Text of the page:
Every time I’m on vacation, I bring a book to read but never seemed to finish it. The vacation destination takes my mind off the book and I end up savoring every waking minute exploring the new area. Over the holidays, however, my habit changed. I started reading Malcolm Gladwell’s “What the Dog Saw” halfway into the flight to the Dominican Republic and couldn’t put it down after landing.
Malcolm Gladwell is a best selling author and reporter of the New Yorker. Gladwell has written quite a few best selling books including Blink, the Tipping Point, the Outliers, and David and the Goliath: Underdogs, Misfits and the Art of Battling Giants by Malcolm Gladwell, reviewed on our website by Dr. Linda Yau in 2015.
“What the Dog Saw” is a collection of Gladwell’s favorite essays published in the New Yorker. The essays cover a variety of topics each meticulously researched by Gladwell. These are essays about the ordinary things around us and activities in which we often participate but do not pay attention to. Gladwell’s intense curiosity and his powers of observation show how he is a genius of a writer. He pursues every clue or lead to a topic, like a brilliant investigator who wants to unearth the deepest truth of the matter. His mind is brilliant, and he’s fortunate to have mastered the skill of story telling, one story after another in his pursuit for truth.
Reading each of Gladwell’s stories in “What the Dog Saw” was such a joy, as I learned so many things I had never known before. Most of his topics involve either “hard core” science, or psychology and human nature. He interviewed the most interesting experts on the topics and explains them in meticulous detail to make sure we see things the way he sees them. As Gladwell explains, you have to put yourself in a person’s mind to understand what he thinks or why he acts the way he acts.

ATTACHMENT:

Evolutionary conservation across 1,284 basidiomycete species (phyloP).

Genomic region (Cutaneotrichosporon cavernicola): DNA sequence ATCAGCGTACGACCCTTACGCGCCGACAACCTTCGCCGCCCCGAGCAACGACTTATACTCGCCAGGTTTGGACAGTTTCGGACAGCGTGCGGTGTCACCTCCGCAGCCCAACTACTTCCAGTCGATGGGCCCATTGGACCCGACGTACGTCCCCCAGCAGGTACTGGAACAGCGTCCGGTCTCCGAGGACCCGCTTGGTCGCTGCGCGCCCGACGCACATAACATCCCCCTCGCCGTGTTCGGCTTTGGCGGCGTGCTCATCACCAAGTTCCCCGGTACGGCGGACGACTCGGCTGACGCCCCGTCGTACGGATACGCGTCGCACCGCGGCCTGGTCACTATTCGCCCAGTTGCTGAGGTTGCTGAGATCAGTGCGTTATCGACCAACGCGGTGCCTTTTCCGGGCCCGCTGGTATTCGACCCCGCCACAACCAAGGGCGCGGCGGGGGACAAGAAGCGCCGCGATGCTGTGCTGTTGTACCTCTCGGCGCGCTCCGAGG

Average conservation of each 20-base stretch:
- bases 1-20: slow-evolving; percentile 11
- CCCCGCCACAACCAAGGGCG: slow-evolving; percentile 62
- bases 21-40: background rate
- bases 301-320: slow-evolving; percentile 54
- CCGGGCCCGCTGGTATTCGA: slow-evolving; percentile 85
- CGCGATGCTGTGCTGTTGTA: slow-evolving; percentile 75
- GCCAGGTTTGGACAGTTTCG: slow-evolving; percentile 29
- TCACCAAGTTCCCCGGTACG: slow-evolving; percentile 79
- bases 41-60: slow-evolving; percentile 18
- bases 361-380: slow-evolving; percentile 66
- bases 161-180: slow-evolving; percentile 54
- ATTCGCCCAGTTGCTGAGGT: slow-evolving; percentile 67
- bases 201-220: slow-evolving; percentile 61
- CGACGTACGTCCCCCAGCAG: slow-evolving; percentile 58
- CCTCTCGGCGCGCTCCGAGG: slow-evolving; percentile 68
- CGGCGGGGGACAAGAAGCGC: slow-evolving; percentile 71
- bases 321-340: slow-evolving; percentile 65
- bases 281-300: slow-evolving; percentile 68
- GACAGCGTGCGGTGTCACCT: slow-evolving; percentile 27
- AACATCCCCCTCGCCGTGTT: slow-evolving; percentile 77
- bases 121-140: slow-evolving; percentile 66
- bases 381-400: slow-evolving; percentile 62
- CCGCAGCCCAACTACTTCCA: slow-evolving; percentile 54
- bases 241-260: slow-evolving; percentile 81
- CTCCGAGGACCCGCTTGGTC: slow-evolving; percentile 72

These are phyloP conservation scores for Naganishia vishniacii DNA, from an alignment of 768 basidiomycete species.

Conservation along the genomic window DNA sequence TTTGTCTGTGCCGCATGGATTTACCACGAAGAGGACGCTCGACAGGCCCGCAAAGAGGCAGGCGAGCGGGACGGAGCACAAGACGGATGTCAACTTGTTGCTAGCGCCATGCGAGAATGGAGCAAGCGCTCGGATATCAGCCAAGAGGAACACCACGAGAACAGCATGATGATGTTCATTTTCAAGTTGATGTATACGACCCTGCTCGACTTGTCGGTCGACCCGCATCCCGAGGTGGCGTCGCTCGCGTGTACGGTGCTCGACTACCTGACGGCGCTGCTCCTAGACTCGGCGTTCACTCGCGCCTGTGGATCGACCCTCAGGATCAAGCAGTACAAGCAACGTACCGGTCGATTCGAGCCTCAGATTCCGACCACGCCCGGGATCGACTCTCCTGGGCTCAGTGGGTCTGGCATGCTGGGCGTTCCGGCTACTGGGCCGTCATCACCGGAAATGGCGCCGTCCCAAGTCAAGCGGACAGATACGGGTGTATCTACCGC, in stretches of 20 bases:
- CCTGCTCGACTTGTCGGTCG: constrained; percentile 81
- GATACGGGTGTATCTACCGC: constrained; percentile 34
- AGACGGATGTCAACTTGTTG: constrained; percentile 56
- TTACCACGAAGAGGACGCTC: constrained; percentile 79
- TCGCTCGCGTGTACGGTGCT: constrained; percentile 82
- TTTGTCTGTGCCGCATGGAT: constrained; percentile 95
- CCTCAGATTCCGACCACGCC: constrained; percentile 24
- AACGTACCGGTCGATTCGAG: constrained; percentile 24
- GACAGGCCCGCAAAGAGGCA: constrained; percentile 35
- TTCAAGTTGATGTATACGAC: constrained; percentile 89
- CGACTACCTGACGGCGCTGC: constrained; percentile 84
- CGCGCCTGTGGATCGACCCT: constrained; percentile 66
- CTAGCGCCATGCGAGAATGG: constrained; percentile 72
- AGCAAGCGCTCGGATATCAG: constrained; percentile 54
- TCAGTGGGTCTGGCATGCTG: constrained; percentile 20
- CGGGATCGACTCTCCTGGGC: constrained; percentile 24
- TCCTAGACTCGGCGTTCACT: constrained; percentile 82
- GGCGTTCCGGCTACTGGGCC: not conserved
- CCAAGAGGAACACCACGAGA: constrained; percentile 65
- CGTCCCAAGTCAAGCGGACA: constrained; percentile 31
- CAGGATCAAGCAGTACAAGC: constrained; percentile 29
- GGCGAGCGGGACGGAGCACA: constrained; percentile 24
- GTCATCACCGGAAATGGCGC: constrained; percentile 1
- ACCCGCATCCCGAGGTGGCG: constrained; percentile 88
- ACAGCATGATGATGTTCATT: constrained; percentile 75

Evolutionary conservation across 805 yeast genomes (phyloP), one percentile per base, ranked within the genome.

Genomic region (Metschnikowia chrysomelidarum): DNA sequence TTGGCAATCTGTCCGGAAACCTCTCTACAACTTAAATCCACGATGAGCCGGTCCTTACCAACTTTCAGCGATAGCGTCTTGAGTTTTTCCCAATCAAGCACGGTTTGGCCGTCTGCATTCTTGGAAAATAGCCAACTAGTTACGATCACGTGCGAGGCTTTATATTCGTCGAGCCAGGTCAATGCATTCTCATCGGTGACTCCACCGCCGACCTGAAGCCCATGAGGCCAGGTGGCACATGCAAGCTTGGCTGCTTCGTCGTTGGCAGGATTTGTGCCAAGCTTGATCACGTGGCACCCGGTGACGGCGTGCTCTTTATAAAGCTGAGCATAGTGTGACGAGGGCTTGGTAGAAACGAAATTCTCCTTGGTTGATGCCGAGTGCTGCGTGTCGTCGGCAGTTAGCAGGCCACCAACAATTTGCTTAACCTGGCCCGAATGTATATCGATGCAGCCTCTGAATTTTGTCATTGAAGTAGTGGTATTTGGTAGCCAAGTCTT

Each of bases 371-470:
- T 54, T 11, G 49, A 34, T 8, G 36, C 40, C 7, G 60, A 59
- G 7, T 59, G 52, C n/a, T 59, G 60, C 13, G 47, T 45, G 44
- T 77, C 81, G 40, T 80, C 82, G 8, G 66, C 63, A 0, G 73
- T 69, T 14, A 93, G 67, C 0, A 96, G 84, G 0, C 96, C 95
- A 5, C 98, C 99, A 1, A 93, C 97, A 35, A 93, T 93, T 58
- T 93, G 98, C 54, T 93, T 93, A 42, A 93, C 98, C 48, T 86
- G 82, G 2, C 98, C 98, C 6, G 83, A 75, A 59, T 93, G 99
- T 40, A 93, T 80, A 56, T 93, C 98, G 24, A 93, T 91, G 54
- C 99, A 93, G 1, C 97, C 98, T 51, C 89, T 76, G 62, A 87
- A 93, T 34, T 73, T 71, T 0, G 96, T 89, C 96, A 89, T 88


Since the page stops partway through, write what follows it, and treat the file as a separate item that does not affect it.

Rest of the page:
To understand the statistics of how mammograms save lives, for example, in the essay “The Picture Problem,” Gladwell interviewed experts such as Dr. Gilbert Welch, a medical-outcomes expert at Dartmouth Medical School. He compared having a mammogram to having a thorough breast exam by interviewing Mark Goldstein, a sensory psychophysicist who cofounded MammaCare, a company training nurses and physicians in the art of the clinical exam. Did you know there are specialists in “sensory psychology”?
In “True Colors,” an essay about the history of the hair color industry, Gladwell shows how the feminist movement went hand in hand with the hair color industry, as Clairol competed against L’Oreal. True Colors was quite entertaining, as the readers begin to understand how marketing for the hair color businesses reflected what was on women’s minds during particular eras.
In “The Art of Failure,” a poignant essay about the plane crash of John Kennedy Jr. in 1999, Gladwell takes the readers on a similar flight with a professional pilot to demonstrate how JFK’s mind was operating on that terrible night on the way to his cousin’s wedding, when he could no longer see the coastline below and had to fly in total darkness. JFK’s sense of panic, according to Gladwell, eventually led to the plane crash, killing him, his wife Carolyn Bessett and her sister. I could really feel the panic in JFK’s mind, and the sadness for something that could have been avoided if it was not for the many circumstances around that fateful flight.
Gladwell’s “What the Dog Saw” is a balanced collection ranging from serious subjects such as the Challenger explosion to light hearted subjects such as the ketchup and mustard industry and how marketing and psychology can change the food industry. Gladwell also challenges our false beliefs regarding personal success in his collection of essays about intelligence, personality and character. He has such wisdom using his keen sense of observation of human behavior. He can put his mind in anybody’s mind, including the dogs’ mind in the essay “What the Dog Saw,” about Cesar Millan and his ability to train untamed dogs.
“What the Dog Saw,” is an extremely stimulating book. Gladwell’s stories will stay with you for a long time after you finish reading his book. The knowledge you gain will give you the curiosity and yearning to read another book from this knowledgeable and thorough researcher, observer-writer.